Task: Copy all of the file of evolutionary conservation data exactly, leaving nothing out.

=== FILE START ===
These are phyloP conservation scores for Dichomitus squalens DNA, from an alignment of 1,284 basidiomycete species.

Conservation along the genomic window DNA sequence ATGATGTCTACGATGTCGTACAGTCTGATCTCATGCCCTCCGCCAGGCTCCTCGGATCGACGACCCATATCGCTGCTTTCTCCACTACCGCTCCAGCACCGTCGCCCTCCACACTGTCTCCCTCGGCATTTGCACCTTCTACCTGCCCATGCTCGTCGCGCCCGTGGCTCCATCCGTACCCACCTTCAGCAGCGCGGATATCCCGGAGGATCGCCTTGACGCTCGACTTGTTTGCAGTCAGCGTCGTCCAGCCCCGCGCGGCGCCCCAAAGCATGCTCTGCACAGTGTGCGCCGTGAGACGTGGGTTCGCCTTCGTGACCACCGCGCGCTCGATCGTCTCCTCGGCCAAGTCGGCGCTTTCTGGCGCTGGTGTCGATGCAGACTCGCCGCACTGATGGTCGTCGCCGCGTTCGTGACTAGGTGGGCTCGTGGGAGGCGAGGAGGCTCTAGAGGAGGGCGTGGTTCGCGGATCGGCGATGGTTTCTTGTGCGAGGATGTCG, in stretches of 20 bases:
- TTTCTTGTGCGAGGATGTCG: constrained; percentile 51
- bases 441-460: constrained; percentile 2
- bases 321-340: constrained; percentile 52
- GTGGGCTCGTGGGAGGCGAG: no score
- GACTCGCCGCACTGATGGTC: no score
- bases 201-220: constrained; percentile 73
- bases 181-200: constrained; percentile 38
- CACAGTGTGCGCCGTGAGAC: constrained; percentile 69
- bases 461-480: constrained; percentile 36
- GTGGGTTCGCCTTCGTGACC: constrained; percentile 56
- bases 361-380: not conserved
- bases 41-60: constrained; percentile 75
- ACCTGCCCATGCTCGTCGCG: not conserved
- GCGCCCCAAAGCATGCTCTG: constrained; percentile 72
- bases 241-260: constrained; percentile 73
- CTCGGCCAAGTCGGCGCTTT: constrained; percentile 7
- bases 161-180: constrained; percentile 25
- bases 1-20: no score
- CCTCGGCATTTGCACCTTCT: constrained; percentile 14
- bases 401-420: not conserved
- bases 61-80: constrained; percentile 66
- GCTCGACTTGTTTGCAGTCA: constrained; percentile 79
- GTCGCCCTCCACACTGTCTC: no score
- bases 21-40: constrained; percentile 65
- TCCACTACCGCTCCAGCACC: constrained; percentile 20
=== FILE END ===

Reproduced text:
These are phyloP conservation scores for Dichomitus squalens DNA, from an alignment of 1,284 basidiomycete species.

Conservation along the genomic window DNA sequence ATGATGTCTACGATGTCGTACAGTCTGATCTCATGCCCTCCGCCAGGCTCCTCGGATCGACGACCCATATCGCTGCTTTCTCCACTACCGCTCCAGCACCGTCGCCCTCCACACTGTCTCCCTCGGCATTTGCACCTTCTACCTGCCCATGCTCGTCGCGCCCGTGGCTCCATCCGTACCCACCTTCAGCAGCGCGGATATCCCGGAGGATCGCCTTGACGCTCGACTTGTTTGCAGTCAGCGTCGTCCAGCCCCGCGCGGCGCCCCAAAGCATGCTCTGCACAGTGTGCGCCGTGAGACGTGGGTTCGCCTTCGTGACCACCGCGCGCTCGATCGTCTCCTCGGCCAAGTCGGCGCTTTCTGGCGCTGGTGTCGATGCAGACTCGCCGCACTGATGGTCGTCGCCGCGTTCGTGACTAGGTGGGCTCGTGGGAGGCGAGGAGGCTCTAGAGGAGGGCGTGGTTCGCGGATCGGCGATGGTTTCTTGTGCGAGGATGTCG, in stretches of 20 bases:
- TTTCTTGTGCGAGGATGTCG: constrained; percentile 51
- bases 441-460: constrained; percentile 2
- bases 321-340: constrained; percentile 52
- GTGGGCTCGTGGGAGGCGAG: no score
- GACTCGCCGCACTGATGGTC: no score
- bases 201-220: constrained; percentile 73
- bases 181-200: constrained; percentile 38
- CACAGTGTGCGCCGTGAGAC: constrained; percentile 69
- bases 461-480: constrained; percentile 36
- GTGGGTTCGCCTTCGTGACC: constrained; percentile 56
- bases 361-380: not conserved
- bases 41-60: constrained; percentile 75
- ACCTGCCCATGCTCGTCGCG: not conserved
- GCGCCCCAAAGCATGCTCTG: constrained; percentile 72
- bases 241-260: constrained; percentile 73
- CTCGGCCAAGTCGGCGCTTT: constrained; percentile 7
- bases 161-180: constrained; percentile 25
- bases 1-20: no score
- CCTCGGCATTTGCACCTTCT: constrained; percentile 14
- bases 401-420: not conserved
- bases 61-80: constrained; percentile 66
- GCTCGACTTGTTTGCAGTCA: constrained; percentile 79
- GTCGCCCTCCACACTGTCTC: no score
- bases 21-40: constrained; percentile 65
- TCCACTACCGCTCCAGCACC: constrained; percentile 20